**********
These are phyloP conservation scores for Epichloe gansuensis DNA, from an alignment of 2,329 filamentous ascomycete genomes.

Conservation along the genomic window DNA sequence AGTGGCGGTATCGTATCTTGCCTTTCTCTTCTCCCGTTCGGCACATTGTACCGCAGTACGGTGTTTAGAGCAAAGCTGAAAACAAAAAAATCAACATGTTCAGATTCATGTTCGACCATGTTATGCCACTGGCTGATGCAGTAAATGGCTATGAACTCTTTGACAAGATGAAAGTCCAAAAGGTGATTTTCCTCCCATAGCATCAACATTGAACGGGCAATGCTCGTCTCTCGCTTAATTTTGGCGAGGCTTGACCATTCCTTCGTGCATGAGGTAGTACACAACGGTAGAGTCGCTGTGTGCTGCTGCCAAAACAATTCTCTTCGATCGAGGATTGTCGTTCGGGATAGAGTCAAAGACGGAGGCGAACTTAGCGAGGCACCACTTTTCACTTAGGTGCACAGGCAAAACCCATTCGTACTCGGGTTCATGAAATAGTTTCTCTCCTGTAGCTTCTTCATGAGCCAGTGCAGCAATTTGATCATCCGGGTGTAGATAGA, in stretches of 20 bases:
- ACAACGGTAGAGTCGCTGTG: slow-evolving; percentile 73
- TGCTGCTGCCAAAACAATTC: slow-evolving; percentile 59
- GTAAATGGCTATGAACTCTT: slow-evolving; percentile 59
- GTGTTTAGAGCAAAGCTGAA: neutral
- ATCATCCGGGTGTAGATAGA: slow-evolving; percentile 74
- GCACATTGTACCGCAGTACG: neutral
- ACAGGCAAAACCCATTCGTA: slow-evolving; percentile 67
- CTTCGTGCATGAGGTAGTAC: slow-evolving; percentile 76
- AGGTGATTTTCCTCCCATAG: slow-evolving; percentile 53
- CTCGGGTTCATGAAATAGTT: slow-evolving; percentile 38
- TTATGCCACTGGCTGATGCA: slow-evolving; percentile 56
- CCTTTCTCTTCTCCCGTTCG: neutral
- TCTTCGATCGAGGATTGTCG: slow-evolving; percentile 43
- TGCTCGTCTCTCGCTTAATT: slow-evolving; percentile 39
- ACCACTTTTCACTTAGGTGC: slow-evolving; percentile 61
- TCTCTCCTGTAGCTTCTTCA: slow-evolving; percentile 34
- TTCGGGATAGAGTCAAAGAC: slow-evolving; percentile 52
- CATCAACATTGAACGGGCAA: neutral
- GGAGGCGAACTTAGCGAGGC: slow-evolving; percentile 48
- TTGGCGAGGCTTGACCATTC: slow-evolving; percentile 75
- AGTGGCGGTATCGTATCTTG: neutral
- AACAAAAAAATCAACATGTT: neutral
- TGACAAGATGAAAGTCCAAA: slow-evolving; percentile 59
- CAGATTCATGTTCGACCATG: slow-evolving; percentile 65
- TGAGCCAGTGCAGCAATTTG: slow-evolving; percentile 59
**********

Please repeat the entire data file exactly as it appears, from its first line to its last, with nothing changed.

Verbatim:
These are phyloP conservation scores for Epichloe gansuensis DNA, from an alignment of 2,329 filamentous ascomycete genomes.

Conservation along the genomic window DNA sequence AGTGGCGGTATCGTATCTTGCCTTTCTCTTCTCCCGTTCGGCACATTGTACCGCAGTACGGTGTTTAGAGCAAAGCTGAAAACAAAAAAATCAACATGTTCAGATTCATGTTCGACCATGTTATGCCACTGGCTGATGCAGTAAATGGCTATGAACTCTTTGACAAGATGAAAGTCCAAAAGGTGATTTTCCTCCCATAGCATCAACATTGAACGGGCAATGCTCGTCTCTCGCTTAATTTTGGCGAGGCTTGACCATTCCTTCGTGCATGAGGTAGTACACAACGGTAGAGTCGCTGTGTGCTGCTGCCAAAACAATTCTCTTCGATCGAGGATTGTCGTTCGGGATAGAGTCAAAGACGGAGGCGAACTTAGCGAGGCACCACTTTTCACTTAGGTGCACAGGCAAAACCCATTCGTACTCGGGTTCATGAAATAGTTTCTCTCCTGTAGCTTCTTCATGAGCCAGTGCAGCAATTTGATCATCCGGGTGTAGATAGA, in stretches of 20 bases:
- ACAACGGTAGAGTCGCTGTG: slow-evolving; percentile 73
- TGCTGCTGCCAAAACAATTC: slow-evolving; percentile 59
- GTAAATGGCTATGAACTCTT: slow-evolving; percentile 59
- GTGTTTAGAGCAAAGCTGAA: neutral
- ATCATCCGGGTGTAGATAGA: slow-evolving; percentile 74
- GCACATTGTACCGCAGTACG: neutral
- ACAGGCAAAACCCATTCGTA: slow-evolving; percentile 67
- CTTCGTGCATGAGGTAGTAC: slow-evolving; percentile 76
- AGGTGATTTTCCTCCCATAG: slow-evolving; percentile 53
- CTCGGGTTCATGAAATAGTT: slow-evolving; percentile 38
- TTATGCCACTGGCTGATGCA: slow-evolving; percentile 56
- CCTTTCTCTTCTCCCGTTCG: neutral
- TCTTCGATCGAGGATTGTCG: slow-evolving; percentile 43
- TGCTCGTCTCTCGCTTAATT: slow-evolving; percentile 39
- ACCACTTTTCACTTAGGTGC: slow-evolving; percentile 61
- TCTCTCCTGTAGCTTCTTCA: slow-evolving; percentile 34
- TTCGGGATAGAGTCAAAGAC: slow-evolving; percentile 52
- CATCAACATTGAACGGGCAA: neutral
- GGAGGCGAACTTAGCGAGGC: slow-evolving; percentile 48
- TTGGCGAGGCTTGACCATTC: slow-evolving; percentile 75
- AGTGGCGGTATCGTATCTTG: neutral
- AACAAAAAAATCAACATGTT: neutral
- TGACAAGATGAAAGTCCAAA: slow-evolving; percentile 59
- CAGATTCATGTTCGACCATG: slow-evolving; percentile 65
- TGAGCCAGTGCAGCAATTTG: slow-evolving; percentile 59